—  The nominated person should have enhanced powers, similar to those of the nearest relative under the current 1983 Act. Health professionals should not be allowed to judge the suitability of the nominated person and impose their own choice. We support the Mental Health Alliance recommendations in connection with the nominated person.

  The concerns for public and personal safety from people experiencing mental health problems are disproportionate to the reality. Taylor and Gunn's research showed that the public are at risk from 600-700 offences per year recorded as homicide, compared with about 40 homicides by the mentally ill per year (and that number was shown to have reduced since the 1950s). Moreover, the common underpinning factor in homicide by the mentally ill has been service communication failures, not the inability or failure to use compulsion.

  The emphasis in the Bill on safety and the protection of others simply perpetuates the myth that there is a link between dangerousness and mental health, and reinforces the stigma faced by people living with mental health problems.

4.  ARE THE PROPOSALS CONTAINED IN THE DRAFT MENTAL HEALTH BILL NECESSARY, WORKABLE, EFFICIENT AND CLEAR? ARE THERE ANY IMPORTANT OMISSIONS IN THE BILL?

  We agree with and refer you to the Mental Health Alliance submission on this question. However, we particularly would like to focus on the omission of advance agreements. There is a strong interest within our membership in using advance agreements as a means of communicating, when well, wishes and needs for treatment and wider care issues when unwell. These are as wide-ranging as treatments, whom should be notified about an episode and in what way, who looks after any children, pets, pays any bills etc. Our highly successful self management programme (recognised as a model of excellence in the Chief Medical Officer's Expert Patients Report) uses advance agreements as a means of planning for the future. A part of their construction is that the agreements must be communicated with relevant mental health professionals, and one of the many benefits of the programme is that participants often report improved communication with their psychiatrists, which in turn results in greater concordance with medical treatments. This is consequently one example of how supporting people to work in partnership with healthcare professionals is positive for both parties.

  Including advance agreements in the Bill as a part of the clinical decision-making process will give service users greater confidence that their interests will be respected under compulsion. Properly supported, they could help to build positive partnerships with mental health professionals, and consequently help to reduce levels of compulsion because interventions will be made on a timelier basis.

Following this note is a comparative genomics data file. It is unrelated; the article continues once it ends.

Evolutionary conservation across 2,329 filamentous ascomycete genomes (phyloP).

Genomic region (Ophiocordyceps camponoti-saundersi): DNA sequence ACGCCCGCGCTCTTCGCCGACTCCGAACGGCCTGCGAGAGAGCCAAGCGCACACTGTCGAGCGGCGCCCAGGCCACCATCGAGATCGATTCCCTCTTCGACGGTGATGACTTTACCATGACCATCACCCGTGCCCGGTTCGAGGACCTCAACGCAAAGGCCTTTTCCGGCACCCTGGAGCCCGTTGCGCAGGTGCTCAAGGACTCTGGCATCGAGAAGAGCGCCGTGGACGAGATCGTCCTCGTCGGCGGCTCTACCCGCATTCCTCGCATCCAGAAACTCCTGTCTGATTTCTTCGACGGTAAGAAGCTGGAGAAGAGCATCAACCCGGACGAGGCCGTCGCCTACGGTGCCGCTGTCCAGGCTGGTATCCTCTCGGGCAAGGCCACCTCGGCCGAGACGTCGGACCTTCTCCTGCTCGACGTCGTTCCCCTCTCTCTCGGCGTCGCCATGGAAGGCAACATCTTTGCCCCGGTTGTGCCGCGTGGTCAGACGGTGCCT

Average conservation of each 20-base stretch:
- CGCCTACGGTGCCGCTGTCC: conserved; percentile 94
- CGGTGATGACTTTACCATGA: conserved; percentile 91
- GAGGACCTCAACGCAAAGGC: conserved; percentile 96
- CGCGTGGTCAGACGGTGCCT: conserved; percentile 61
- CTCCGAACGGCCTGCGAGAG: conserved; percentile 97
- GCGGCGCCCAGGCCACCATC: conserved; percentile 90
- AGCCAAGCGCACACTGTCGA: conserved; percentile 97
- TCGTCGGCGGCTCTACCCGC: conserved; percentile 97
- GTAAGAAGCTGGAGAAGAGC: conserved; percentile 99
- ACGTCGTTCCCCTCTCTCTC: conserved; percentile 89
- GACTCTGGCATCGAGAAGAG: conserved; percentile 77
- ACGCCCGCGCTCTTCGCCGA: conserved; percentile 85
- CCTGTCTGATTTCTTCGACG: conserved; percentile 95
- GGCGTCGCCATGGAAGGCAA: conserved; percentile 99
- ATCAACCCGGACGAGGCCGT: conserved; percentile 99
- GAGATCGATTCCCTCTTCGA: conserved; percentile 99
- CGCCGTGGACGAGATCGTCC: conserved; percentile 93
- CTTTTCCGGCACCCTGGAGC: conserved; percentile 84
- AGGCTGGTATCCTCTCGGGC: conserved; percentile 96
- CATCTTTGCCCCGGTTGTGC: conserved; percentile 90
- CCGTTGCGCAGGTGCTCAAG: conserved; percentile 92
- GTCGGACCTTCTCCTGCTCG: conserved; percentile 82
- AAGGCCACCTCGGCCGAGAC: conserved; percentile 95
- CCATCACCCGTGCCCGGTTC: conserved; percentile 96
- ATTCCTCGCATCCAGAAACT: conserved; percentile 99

5.  IS THE PROPOSED INSTITUTIONAL FRAMEWORK APPROPRIATE AND SUFFICIENT FOR THE ENFORCEMENT OF MEASURES CONTAINED IN THE DRAFT BILL?

  We support and refer you to the Mental Health Alliance submission on this question. In particular: —

    —  We do not agree that the Tribunal must have a clinical member, because that expertise can be provided from the Expert Panel. The presence of a clinical member may mean that the evidence at the Tribunal may be heavily weighted towards the medical model of mental health care

    —  Mental Health Tribunals should explicitly include people who have experienced mental health problems to ensure that this valuable perspective is obtained. It may also help to build trust with service users that they are respected as individuals and their views will be taken into account. We know of someone with a mental health diagnosis, who worked at a senior level in a mental health charity, who applied to sit on a mental health tribunal and whose application was turned down without interview on the grounds of insufficient experience. Without a specific inclusion, we risk perpetuating this kind of response.

    —  care plans should be comprehensive, including all treatments and relevant social issues.

6.C.  ARE THERE ENOUGH SAFEGUARDS AGAINST MISUSE OF AGGRESSIVE PROCEDURES SUCH AS ECT AND PSYCHOSURGERY?

  No, there are not. We welcome the fact that ECT cannot be used for someone with capacity if s/he refuses. However we are concerned that a capacitous refusal can be overturned if the situation is classified as an emergency. There may be an argument for this if it is "immediately necessary to save his life" (c.182 (2), but not otherwise. In particular the inclusion of "alleviate serious suffering by him" as an emergency condition is worryingly wide

  We believe that the values of advance agreement come strongly to the fore here. Advance agreements can set out clearly whether and in what circumstances someone would be prepared to accept ECT (including naming someone that they trust to make a decision for them, if they are unable to do so themselves). This will support a clinical decision-making process where someone lacks capacity.

  We are concerned that the age limit over which ECT can be given is too low. We support the Mental Health Alliance recommendation that 18 should be the lowest age, given that young people have not necessarily completed their physical development at 16.